IN-PERSON: Phoebe Zerwick presents BEYOND INNOCENCE: THE LIFE SENTENCE OF DARRYL HUNT, with Carissa Byrne Hessick
Thursday, March 10, 2022 - Signing Line at 5:30 pm, Talk begins at 6:00 pm
Scroll down to order your book, and please indicate in the comments if you’d like 1-2 seats held for you at the event!
Flyleaf will offer seating for up to 50 in-person guests, with priority access given to folks who purchase the book. Masks recommended.
“A painstaking reexamination of a miscarriage of justice and the devastating aftermath . . . Zerwick uses sharp prose alongside Hunt’s urgent journals to convey his thoughts and establish context . . . This moving, powerful book should lead to deeper research in that area. An engaging, heartbreaking read that cautions society and the justice system to handle exonerees with greater care.”—Kirkus Reviews (starred review)
A deeply reported, gripping narrative of injustice, exoneration, and the lifelong impact of incarceration, Beyond Innocence is the poignant saga of one remarkable life that sheds vitally important light on the failures of the American justice system at every level
In June 1985, a young Black man in Winston-Salem, N.C. named Darryl Hunt was falsely convicted and sentenced to life in prison for the rape and murder of a white copyeditor at the local paper. Many in the community believed him innocent and crusaded for his release even as subsequent trials and appeals reinforced his sentence. Finally, in 2003, the tireless efforts of his attorney combined with an award-winning series of articles by Phoebe Zerwick in the Winston-Salem Journal led to the DNA evidence that exonerated Hunt. Three years later, the acclaimed documentary, The Trials of Darryl Hunt, made him known across the country and brought his story to audiences around the world.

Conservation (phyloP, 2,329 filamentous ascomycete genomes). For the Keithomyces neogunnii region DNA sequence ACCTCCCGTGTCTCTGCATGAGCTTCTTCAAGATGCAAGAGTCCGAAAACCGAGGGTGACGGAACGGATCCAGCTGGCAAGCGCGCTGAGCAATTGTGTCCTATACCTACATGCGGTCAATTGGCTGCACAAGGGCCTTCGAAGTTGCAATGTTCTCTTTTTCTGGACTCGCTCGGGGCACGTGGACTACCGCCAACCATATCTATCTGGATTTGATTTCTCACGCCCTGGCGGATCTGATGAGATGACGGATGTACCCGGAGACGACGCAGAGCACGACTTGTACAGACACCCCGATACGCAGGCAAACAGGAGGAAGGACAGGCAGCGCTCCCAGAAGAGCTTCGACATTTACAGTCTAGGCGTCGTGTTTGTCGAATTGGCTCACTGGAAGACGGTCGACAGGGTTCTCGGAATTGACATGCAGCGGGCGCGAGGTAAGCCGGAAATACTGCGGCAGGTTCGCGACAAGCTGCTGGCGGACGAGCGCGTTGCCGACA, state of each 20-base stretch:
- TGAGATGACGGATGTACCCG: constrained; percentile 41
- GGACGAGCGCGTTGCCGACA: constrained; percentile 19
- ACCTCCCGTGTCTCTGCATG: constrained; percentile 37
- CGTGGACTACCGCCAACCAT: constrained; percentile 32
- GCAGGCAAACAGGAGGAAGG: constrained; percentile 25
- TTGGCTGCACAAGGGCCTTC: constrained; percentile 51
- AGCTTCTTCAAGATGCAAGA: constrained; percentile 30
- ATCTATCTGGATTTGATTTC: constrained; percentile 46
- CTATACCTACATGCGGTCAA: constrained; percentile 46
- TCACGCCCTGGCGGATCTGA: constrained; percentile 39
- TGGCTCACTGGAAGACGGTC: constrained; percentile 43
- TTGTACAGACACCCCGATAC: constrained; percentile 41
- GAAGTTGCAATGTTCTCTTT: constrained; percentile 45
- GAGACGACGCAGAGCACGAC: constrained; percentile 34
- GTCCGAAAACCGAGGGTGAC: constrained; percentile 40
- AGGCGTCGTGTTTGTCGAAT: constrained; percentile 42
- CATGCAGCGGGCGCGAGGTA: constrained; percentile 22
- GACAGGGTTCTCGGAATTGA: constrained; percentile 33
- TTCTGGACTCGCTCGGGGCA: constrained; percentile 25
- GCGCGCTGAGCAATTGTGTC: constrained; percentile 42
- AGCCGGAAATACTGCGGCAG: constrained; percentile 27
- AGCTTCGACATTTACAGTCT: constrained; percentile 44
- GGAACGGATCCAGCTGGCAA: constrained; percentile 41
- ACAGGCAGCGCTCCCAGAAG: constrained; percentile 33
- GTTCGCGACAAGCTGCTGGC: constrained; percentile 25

But Hunt’s story was far from over. As Zerwick poignantly reveals, it is singularly significant in the annals of the miscarriage of justice and for the legacy Hunt ultimately bequeathed. Part true crime drama, part chronicle of a life cut short by systemic racism, Beyond Innocence powerfully illuminates the sustained catastrophe faced by an innocent person in prison and the civil death nearly everyone who has been incarcerated experiences attempting to restart their lives. Freed after nineteen years behind bars, Darryl Hunt became a national advocate for social justice, and his case inspired lasting reforms, among them a law that allows those on death row to appeal their sentence with evidence of racial bias. He was a beacon of hope for so many—until he could no longer bear the burden of what he had endured and took his own life.
Fluidly crafted by a master journalist, Beyond Innocence makes an urgent moral call for an American reckoning with the legacies of racism in the criminal justice system and the human toll of the carceral state.
Phoebe Zerwick is an award-winning investigative journalist, narrative writer, and college teacher. Her writing has appeared in O, The Oprah Magazine, National Geographic, The Nation, Winston-Salem Journal, and Glamour, among other publications. Her work has been recognized by The Nieman Foundation for Journalism at Harvard University, Investigative Reporters and Editors, the Society of Professional Journalists, Columbia University, and the North Carolina Press Association and featured in the HBO documentary The Trials of Darryl Hunt. She is the director of the journalism program at Wake Forest University.
Carissa Byrne Hessick is the Ransdell Distinguished Professor of Law at the University of North Carolina School of Law, where she also serves as the director of the Prosecutors and Politics Project. Before joining the faculty at UNC, she taught at the law schools of Arizona State, Harvard, and the University of Utah. Her work on the criminal justice system has been published by the Los Angeles Times, the Philadelphia Inquirer, Slate, and numerous academic journals. She also has one of the most informative and useful Twitter accounts for anyone interested in criminal justice. She lives in Chapel Hill, North Carolina.